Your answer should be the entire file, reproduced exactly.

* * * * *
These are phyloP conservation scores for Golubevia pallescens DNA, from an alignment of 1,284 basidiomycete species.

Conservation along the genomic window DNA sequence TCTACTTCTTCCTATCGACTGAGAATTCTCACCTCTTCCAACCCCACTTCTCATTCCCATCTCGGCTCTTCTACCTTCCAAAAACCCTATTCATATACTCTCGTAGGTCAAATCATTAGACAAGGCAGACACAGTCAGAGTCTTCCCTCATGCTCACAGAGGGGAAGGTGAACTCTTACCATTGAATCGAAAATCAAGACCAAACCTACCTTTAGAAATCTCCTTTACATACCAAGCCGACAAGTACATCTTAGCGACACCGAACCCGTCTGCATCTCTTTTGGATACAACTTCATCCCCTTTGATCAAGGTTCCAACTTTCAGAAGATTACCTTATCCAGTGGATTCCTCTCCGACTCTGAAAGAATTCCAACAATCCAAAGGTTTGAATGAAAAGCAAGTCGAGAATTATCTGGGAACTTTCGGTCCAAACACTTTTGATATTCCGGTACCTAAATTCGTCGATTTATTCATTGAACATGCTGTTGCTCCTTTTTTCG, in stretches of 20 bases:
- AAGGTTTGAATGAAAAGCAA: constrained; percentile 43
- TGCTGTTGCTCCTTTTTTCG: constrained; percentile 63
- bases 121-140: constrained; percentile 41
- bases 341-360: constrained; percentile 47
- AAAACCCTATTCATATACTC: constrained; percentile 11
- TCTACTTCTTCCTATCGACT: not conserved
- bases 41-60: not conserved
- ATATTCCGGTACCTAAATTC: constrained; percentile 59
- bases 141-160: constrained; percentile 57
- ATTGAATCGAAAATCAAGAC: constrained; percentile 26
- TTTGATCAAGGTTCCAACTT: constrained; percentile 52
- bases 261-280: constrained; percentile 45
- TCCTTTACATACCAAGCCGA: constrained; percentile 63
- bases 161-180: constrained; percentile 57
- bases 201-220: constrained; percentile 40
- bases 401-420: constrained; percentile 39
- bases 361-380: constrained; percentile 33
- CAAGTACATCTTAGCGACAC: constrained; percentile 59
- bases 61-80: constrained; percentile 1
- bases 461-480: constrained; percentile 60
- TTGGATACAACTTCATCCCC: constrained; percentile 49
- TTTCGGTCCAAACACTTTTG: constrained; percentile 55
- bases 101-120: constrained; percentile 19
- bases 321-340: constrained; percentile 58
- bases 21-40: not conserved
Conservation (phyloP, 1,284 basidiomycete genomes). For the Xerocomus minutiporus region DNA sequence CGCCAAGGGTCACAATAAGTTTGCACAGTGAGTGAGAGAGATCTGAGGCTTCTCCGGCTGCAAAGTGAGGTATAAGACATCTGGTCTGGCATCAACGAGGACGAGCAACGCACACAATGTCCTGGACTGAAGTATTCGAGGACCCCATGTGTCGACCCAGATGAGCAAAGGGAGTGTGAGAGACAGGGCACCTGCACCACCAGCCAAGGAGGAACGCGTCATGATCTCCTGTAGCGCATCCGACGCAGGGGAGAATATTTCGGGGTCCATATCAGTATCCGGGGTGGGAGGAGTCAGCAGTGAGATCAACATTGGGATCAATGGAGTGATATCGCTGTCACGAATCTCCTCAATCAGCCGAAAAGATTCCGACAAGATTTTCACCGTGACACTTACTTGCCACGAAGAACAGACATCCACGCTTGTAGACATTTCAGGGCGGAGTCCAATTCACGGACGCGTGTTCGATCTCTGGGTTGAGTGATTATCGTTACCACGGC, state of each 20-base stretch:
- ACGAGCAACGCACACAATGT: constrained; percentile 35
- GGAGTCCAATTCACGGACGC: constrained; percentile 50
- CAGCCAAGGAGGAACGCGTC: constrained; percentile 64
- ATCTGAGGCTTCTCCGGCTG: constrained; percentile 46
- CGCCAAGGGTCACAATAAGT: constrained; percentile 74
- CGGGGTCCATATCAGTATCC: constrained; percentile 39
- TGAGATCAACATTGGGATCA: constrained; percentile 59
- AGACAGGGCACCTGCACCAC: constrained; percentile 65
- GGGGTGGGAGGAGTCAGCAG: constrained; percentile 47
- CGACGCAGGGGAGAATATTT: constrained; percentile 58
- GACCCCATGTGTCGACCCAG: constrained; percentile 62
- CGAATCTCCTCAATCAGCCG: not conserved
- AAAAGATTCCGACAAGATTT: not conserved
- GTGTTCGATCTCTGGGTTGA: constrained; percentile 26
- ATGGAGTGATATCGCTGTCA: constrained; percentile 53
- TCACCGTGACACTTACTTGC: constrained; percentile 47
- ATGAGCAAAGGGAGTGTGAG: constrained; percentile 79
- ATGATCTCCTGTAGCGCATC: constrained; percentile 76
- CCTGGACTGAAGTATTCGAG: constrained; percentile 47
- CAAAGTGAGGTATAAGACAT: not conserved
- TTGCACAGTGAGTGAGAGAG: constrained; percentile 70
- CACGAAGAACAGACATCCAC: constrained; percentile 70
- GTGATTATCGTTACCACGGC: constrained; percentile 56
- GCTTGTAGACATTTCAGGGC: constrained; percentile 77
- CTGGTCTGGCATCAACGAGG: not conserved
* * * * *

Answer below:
These are phyloP conservation scores for Golubevia pallescens DNA, from an alignment of 1,284 basidiomycete species.

Conservation along the genomic window DNA sequence TCTACTTCTTCCTATCGACTGAGAATTCTCACCTCTTCCAACCCCACTTCTCATTCCCATCTCGGCTCTTCTACCTTCCAAAAACCCTATTCATATACTCTCGTAGGTCAAATCATTAGACAAGGCAGACACAGTCAGAGTCTTCCCTCATGCTCACAGAGGGGAAGGTGAACTCTTACCATTGAATCGAAAATCAAGACCAAACCTACCTTTAGAAATCTCCTTTACATACCAAGCCGACAAGTACATCTTAGCGACACCGAACCCGTCTGCATCTCTTTTGGATACAACTTCATCCCCTTTGATCAAGGTTCCAACTTTCAGAAGATTACCTTATCCAGTGGATTCCTCTCCGACTCTGAAAGAATTCCAACAATCCAAAGGTTTGAATGAAAAGCAAGTCGAGAATTATCTGGGAACTTTCGGTCCAAACACTTTTGATATTCCGGTACCTAAATTCGTCGATTTATTCATTGAACATGCTGTTGCTCCTTTTTTCG, in stretches of 20 bases:
- AAGGTTTGAATGAAAAGCAA: constrained; percentile 43
- TGCTGTTGCTCCTTTTTTCG: constrained; percentile 63
- bases 121-140: constrained; percentile 41
- bases 341-360: constrained; percentile 47
- AAAACCCTATTCATATACTC: constrained; percentile 11
- TCTACTTCTTCCTATCGACT: not conserved
- bases 41-60: not conserved
- ATATTCCGGTACCTAAATTC: constrained; percentile 59
- bases 141-160: constrained; percentile 57
- ATTGAATCGAAAATCAAGAC: constrained; percentile 26
- TTTGATCAAGGTTCCAACTT: constrained; percentile 52
- bases 261-280: constrained; percentile 45
- TCCTTTACATACCAAGCCGA: constrained; percentile 63
- bases 161-180: constrained; percentile 57
- bases 201-220: constrained; percentile 40
- bases 401-420: constrained; percentile 39
- bases 361-380: constrained; percentile 33
- CAAGTACATCTTAGCGACAC: constrained; percentile 59
- bases 61-80: constrained; percentile 1
- bases 461-480: constrained; percentile 60
- TTGGATACAACTTCATCCCC: constrained; percentile 49
- TTTCGGTCCAAACACTTTTG: constrained; percentile 55
- bases 101-120: constrained; percentile 19
- bases 321-340: constrained; percentile 58
- bases 21-40: not conserved
Conservation (phyloP, 1,284 basidiomycete genomes). For the Xerocomus minutiporus region DNA sequence CGCCAAGGGTCACAATAAGTTTGCACAGTGAGTGAGAGAGATCTGAGGCTTCTCCGGCTGCAAAGTGAGGTATAAGACATCTGGTCTGGCATCAACGAGGACGAGCAACGCACACAATGTCCTGGACTGAAGTATTCGAGGACCCCATGTGTCGACCCAGATGAGCAAAGGGAGTGTGAGAGACAGGGCACCTGCACCACCAGCCAAGGAGGAACGCGTCATGATCTCCTGTAGCGCATCCGACGCAGGGGAGAATATTTCGGGGTCCATATCAGTATCCGGGGTGGGAGGAGTCAGCAGTGAGATCAACATTGGGATCAATGGAGTGATATCGCTGTCACGAATCTCCTCAATCAGCCGAAAAGATTCCGACAAGATTTTCACCGTGACACTTACTTGCCACGAAGAACAGACATCCACGCTTGTAGACATTTCAGGGCGGAGTCCAATTCACGGACGCGTGTTCGATCTCTGGGTTGAGTGATTATCGTTACCACGGC, state of each 20-base stretch:
- ACGAGCAACGCACACAATGT: constrained; percentile 35
- GGAGTCCAATTCACGGACGC: constrained; percentile 50
- CAGCCAAGGAGGAACGCGTC: constrained; percentile 64
- ATCTGAGGCTTCTCCGGCTG: constrained; percentile 46
- CGCCAAGGGTCACAATAAGT: constrained; percentile 74
- CGGGGTCCATATCAGTATCC: constrained; percentile 39
- TGAGATCAACATTGGGATCA: constrained; percentile 59
- AGACAGGGCACCTGCACCAC: constrained; percentile 65
- GGGGTGGGAGGAGTCAGCAG: constrained; percentile 47
- CGACGCAGGGGAGAATATTT: constrained; percentile 58
- GACCCCATGTGTCGACCCAG: constrained; percentile 62
- CGAATCTCCTCAATCAGCCG: not conserved
- AAAAGATTCCGACAAGATTT: not conserved
- GTGTTCGATCTCTGGGTTGA: constrained; percentile 26
- ATGGAGTGATATCGCTGTCA: constrained; percentile 53
- TCACCGTGACACTTACTTGC: constrained; percentile 47
- ATGAGCAAAGGGAGTGTGAG: constrained; percentile 79
- ATGATCTCCTGTAGCGCATC: constrained; percentile 76
- CCTGGACTGAAGTATTCGAG: constrained; percentile 47
- CAAAGTGAGGTATAAGACAT: not conserved
- TTGCACAGTGAGTGAGAGAG: constrained; percentile 70
- CACGAAGAACAGACATCCAC: constrained; percentile 70
- GTGATTATCGTTACCACGGC: constrained; percentile 56
- GCTTGTAGACATTTCAGGGC: constrained; percentile 77
- CTGGTCTGGCATCAACGAGG: not conserved